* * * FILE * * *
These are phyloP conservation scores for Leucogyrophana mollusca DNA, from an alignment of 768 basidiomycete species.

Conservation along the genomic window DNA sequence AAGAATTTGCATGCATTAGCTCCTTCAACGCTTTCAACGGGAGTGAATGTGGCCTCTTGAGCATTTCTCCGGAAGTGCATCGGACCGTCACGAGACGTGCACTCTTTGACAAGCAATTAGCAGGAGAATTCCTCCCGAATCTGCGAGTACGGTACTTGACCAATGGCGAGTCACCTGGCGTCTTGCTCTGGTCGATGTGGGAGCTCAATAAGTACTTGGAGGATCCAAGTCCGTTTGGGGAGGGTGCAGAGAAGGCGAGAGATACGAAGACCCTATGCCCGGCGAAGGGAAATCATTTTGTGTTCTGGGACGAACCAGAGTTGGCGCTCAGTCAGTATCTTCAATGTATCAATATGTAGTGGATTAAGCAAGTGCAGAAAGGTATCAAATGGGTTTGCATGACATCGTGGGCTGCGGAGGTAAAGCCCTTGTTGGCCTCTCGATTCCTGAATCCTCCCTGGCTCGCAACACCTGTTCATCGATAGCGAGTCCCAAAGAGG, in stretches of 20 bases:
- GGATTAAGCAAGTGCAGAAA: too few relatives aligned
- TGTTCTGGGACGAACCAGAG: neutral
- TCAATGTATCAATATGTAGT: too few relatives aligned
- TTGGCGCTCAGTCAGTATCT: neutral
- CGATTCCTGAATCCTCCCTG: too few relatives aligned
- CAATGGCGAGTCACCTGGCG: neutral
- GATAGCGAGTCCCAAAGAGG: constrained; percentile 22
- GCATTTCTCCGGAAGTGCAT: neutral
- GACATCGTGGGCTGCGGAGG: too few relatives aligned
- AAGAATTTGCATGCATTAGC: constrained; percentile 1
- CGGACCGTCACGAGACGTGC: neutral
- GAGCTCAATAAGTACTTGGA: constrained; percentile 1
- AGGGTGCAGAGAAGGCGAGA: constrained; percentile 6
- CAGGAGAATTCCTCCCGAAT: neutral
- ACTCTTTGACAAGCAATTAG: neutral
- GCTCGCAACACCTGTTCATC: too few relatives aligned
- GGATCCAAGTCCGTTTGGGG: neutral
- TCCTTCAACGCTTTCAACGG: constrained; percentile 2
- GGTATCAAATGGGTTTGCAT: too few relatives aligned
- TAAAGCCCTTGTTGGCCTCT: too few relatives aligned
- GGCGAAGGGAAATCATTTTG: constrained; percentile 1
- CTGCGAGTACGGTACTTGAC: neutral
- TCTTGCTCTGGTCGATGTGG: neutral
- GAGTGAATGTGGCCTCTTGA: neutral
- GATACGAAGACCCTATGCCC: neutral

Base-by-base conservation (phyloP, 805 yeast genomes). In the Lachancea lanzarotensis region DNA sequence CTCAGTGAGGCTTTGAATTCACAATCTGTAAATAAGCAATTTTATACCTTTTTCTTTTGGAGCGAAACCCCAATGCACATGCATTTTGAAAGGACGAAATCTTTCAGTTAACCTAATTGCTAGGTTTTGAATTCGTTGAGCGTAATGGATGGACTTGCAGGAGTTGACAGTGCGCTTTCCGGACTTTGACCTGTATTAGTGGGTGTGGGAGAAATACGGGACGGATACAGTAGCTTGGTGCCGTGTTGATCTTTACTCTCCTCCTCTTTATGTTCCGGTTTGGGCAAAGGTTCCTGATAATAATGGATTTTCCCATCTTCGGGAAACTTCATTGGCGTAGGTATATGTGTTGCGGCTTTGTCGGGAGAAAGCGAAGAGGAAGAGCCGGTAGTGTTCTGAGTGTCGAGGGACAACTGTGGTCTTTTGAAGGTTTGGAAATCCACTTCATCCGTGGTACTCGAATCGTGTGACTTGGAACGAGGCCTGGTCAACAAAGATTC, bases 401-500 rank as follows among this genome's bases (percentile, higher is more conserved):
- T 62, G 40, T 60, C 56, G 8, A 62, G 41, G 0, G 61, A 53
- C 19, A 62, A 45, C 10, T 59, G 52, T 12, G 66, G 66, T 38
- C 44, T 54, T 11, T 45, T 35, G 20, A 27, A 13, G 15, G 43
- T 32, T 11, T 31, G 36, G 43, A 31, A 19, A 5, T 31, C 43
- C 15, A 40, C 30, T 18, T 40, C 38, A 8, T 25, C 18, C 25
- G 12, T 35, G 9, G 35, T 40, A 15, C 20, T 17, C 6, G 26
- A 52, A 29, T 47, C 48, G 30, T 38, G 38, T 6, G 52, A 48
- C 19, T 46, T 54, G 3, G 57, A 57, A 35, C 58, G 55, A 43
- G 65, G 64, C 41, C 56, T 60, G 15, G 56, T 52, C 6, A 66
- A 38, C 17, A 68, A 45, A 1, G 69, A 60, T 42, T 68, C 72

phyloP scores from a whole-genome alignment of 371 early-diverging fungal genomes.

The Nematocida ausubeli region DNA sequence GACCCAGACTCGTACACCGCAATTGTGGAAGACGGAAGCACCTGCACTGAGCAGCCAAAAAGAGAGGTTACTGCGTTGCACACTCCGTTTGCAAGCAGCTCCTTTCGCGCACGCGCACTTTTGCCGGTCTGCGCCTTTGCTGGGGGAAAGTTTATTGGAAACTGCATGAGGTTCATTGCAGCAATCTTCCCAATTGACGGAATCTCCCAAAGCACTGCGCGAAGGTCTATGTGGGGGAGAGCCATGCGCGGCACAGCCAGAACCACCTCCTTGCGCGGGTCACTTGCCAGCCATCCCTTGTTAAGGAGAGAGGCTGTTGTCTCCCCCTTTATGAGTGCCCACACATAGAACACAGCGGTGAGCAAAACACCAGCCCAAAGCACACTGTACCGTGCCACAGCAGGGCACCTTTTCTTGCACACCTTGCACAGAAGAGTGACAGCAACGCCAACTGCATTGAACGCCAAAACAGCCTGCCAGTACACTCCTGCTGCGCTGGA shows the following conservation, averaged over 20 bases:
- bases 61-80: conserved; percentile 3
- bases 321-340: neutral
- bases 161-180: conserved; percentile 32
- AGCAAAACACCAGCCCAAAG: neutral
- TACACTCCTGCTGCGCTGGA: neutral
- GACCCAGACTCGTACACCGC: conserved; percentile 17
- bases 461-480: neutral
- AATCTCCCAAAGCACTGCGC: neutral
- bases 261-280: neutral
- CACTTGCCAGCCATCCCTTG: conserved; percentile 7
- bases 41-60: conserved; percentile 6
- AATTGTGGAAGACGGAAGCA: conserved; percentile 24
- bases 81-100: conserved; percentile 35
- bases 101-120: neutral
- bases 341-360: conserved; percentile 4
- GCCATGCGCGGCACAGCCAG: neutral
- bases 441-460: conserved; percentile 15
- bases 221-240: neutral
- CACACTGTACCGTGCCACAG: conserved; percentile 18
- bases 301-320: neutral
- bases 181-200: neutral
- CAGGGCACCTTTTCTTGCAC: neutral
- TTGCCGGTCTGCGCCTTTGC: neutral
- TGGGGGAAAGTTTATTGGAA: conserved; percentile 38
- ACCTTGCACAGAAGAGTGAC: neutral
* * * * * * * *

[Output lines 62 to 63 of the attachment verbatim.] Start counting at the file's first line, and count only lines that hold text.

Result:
- CAGGGCACCTTTTCTTGCAC: neutral
- TTGCCGGTCTGCGCCTTTGC: neutral